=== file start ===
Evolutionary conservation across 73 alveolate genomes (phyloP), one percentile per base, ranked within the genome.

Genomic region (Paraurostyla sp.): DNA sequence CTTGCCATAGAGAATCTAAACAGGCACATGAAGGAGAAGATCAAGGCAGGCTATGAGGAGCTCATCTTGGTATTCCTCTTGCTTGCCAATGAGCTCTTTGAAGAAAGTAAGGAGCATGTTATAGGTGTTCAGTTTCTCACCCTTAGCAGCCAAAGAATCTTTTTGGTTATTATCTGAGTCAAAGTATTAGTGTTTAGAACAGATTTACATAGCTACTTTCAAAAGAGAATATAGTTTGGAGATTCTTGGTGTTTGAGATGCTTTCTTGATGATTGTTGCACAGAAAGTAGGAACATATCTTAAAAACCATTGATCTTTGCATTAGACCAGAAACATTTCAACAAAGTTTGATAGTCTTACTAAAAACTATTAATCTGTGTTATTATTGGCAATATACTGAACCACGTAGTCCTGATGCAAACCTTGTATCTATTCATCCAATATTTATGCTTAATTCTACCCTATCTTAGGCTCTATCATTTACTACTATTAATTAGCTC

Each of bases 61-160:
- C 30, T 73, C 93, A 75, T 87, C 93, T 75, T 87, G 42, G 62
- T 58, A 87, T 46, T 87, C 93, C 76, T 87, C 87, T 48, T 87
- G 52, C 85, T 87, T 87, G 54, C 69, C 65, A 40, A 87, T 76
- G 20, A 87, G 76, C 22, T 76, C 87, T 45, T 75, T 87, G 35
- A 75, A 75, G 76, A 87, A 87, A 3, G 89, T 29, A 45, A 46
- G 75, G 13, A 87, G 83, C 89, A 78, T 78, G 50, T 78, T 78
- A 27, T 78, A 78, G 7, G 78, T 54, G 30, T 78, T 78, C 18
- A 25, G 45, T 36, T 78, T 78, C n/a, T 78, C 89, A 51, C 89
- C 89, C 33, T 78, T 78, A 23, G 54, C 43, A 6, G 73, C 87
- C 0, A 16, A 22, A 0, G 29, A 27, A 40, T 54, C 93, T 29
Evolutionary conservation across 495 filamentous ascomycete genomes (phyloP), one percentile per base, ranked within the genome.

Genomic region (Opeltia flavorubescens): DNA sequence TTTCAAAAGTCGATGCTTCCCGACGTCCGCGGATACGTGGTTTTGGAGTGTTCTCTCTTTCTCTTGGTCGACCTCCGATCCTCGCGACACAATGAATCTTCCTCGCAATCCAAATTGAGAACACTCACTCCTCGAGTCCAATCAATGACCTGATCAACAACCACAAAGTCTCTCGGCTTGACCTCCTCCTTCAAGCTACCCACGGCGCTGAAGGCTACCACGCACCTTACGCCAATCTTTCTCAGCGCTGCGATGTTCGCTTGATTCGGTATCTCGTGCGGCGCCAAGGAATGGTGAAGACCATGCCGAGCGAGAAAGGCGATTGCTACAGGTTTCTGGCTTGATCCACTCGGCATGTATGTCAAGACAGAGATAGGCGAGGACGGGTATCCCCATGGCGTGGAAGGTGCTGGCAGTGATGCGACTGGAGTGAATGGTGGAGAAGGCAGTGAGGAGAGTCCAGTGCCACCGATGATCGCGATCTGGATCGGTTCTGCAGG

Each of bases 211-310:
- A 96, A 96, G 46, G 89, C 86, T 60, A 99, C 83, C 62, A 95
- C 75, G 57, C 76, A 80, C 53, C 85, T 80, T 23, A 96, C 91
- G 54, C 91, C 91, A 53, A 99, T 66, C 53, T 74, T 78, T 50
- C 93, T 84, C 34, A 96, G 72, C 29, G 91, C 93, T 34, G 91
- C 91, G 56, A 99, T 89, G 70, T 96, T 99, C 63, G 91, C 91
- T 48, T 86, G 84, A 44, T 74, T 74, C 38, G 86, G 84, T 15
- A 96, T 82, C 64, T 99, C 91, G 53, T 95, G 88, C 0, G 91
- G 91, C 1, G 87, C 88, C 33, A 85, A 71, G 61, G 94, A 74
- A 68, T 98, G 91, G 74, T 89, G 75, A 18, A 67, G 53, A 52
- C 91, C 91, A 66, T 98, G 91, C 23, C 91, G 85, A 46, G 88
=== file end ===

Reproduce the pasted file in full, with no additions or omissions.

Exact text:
Evolutionary conservation across 73 alveolate genomes (phyloP), one percentile per base, ranked within the genome.

Genomic region (Paraurostyla sp.): DNA sequence CTTGCCATAGAGAATCTAAACAGGCACATGAAGGAGAAGATCAAGGCAGGCTATGAGGAGCTCATCTTGGTATTCCTCTTGCTTGCCAATGAGCTCTTTGAAGAAAGTAAGGAGCATGTTATAGGTGTTCAGTTTCTCACCCTTAGCAGCCAAAGAATCTTTTTGGTTATTATCTGAGTCAAAGTATTAGTGTTTAGAACAGATTTACATAGCTACTTTCAAAAGAGAATATAGTTTGGAGATTCTTGGTGTTTGAGATGCTTTCTTGATGATTGTTGCACAGAAAGTAGGAACATATCTTAAAAACCATTGATCTTTGCATTAGACCAGAAACATTTCAACAAAGTTTGATAGTCTTACTAAAAACTATTAATCTGTGTTATTATTGGCAATATACTGAACCACGTAGTCCTGATGCAAACCTTGTATCTATTCATCCAATATTTATGCTTAATTCTACCCTATCTTAGGCTCTATCATTTACTACTATTAATTAGCTC

Each of bases 61-160:
- C 30, T 73, C 93, A 75, T 87, C 93, T 75, T 87, G 42, G 62
- T 58, A 87, T 46, T 87, C 93, C 76, T 87, C 87, T 48, T 87
- G 52, C 85, T 87, T 87, G 54, C 69, C 65, A 40, A 87, T 76
- G 20, A 87, G 76, C 22, T 76, C 87, T 45, T 75, T 87, G 35
- A 75, A 75, G 76, A 87, A 87, A 3, G 89, T 29, A 45, A 46
- G 75, G 13, A 87, G 83, C 89, A 78, T 78, G 50, T 78, T 78
- A 27, T 78, A 78, G 7, G 78, T 54, G 30, T 78, T 78, C 18
- A 25, G 45, T 36, T 78, T 78, C n/a, T 78, C 89, A 51, C 89
- C 89, C 33, T 78, T 78, A 23, G 54, C 43, A 6, G 73, C 87
- C 0, A 16, A 22, A 0, G 29, A 27, A 40, T 54, C 93, T 29
Evolutionary conservation across 495 filamentous ascomycete genomes (phyloP), one percentile per base, ranked within the genome.

Genomic region (Opeltia flavorubescens): DNA sequence TTTCAAAAGTCGATGCTTCCCGACGTCCGCGGATACGTGGTTTTGGAGTGTTCTCTCTTTCTCTTGGTCGACCTCCGATCCTCGCGACACAATGAATCTTCCTCGCAATCCAAATTGAGAACACTCACTCCTCGAGTCCAATCAATGACCTGATCAACAACCACAAAGTCTCTCGGCTTGACCTCCTCCTTCAAGCTACCCACGGCGCTGAAGGCTACCACGCACCTTACGCCAATCTTTCTCAGCGCTGCGATGTTCGCTTGATTCGGTATCTCGTGCGGCGCCAAGGAATGGTGAAGACCATGCCGAGCGAGAAAGGCGATTGCTACAGGTTTCTGGCTTGATCCACTCGGCATGTATGTCAAGACAGAGATAGGCGAGGACGGGTATCCCCATGGCGTGGAAGGTGCTGGCAGTGATGCGACTGGAGTGAATGGTGGAGAAGGCAGTGAGGAGAGTCCAGTGCCACCGATGATCGCGATCTGGATCGGTTCTGCAGG

Each of bases 211-310:
- A 96, A 96, G 46, G 89, C 86, T 60, A 99, C 83, C 62, A 95
- C 75, G 57, C 76, A 80, C 53, C 85, T 80, T 23, A 96, C 91
- G 54, C 91, C 91, A 53, A 99, T 66, C 53, T 74, T 78, T 50
- C 93, T 84, C 34, A 96, G 72, C 29, G 91, C 93, T 34, G 91
- C 91, G 56, A 99, T 89, G 70, T 96, T 99, C 63, G 91, C 91
- T 48, T 86, G 84, A 44, T 74, T 74, C 38, G 86, G 84, T 15
- A 96, T 82, C 64, T 99, C 91, G 53, T 95, G 88, C 0, G 91
- G 91, C 1, G 87, C 88, C 33, A 85, A 71, G 61, G 94, A 74
- A 68, T 98, G 91, G 74, T 89, G 75, A 18, A 67, G 53, A 52
- C 91, C 91, A 66, T 98, G 91, C 23, C 91, G 85, A 46, G 88